HTML and CSS Reference
In-Depth Information
A partial attribute value within an element (for example, as a part of a URL)
A particular attribute name and value combination (or part thereof ) in an element
In this section we will go into greater detail about these possibilities.
Note Microsoft Internet Explorer 6 and below does not support attribute selectors.
Presence of an Attribute
Consider anchor tags as an example of how simple attribute selection works. They are used
both for links and for anchors within the page. Perhaps you want to style the two differently?
You could select based on the presence of the href attribute, right? For example:
a[href] {
color: red;
will select all anchor ( <a> ) elements that have an href attribute. The code
a[href][title] {
color: red;
will select all anchor elements that have both href and title attributes. You can also use the
universal selector, * , to target all elements that have a particular attribute. The code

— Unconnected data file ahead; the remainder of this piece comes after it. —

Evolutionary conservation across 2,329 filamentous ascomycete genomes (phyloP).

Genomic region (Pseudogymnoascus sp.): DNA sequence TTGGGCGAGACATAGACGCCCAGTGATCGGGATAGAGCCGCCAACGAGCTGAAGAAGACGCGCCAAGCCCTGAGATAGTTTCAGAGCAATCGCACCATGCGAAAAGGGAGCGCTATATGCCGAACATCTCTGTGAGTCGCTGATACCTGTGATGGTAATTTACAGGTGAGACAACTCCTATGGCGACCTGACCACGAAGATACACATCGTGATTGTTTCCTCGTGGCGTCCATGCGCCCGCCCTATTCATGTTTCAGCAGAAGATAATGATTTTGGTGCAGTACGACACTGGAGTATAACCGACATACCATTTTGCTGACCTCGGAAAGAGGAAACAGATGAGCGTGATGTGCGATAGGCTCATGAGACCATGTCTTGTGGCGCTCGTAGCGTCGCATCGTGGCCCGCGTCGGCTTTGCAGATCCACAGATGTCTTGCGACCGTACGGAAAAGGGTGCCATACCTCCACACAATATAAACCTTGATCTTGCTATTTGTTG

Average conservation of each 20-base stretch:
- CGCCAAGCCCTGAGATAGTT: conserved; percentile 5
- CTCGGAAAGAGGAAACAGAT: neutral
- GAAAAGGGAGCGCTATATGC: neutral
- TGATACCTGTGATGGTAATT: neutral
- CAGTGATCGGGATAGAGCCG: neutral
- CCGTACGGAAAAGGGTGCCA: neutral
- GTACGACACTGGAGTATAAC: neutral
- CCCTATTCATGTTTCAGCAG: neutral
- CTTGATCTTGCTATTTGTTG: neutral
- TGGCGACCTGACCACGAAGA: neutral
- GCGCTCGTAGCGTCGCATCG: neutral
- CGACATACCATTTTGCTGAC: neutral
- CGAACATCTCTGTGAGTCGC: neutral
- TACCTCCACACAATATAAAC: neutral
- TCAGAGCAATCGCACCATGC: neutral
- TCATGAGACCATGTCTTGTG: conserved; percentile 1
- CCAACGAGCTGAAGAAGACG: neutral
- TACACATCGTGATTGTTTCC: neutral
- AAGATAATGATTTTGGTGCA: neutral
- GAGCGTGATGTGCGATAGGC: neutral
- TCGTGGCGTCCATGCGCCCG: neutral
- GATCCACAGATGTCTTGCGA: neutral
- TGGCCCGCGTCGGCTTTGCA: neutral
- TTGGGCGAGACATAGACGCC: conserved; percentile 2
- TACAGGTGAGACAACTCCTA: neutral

will select any element with an src attribute, which may include img , embed , and others.
Exact Attribute Value
You can also select based on the value of an attribute. For example, you may want to have
links to your homepage appear differently than the rest of the links on your site:
<a href="" title="Our homepage">Home</a>
You could accomplish this in either of two ways:
a[title="Our homepage"] {
color: red;
a[href=""] {
color: red;
Using this format matches attribute values exactly. In order for selection to occur, the match
must be exact, even including case.
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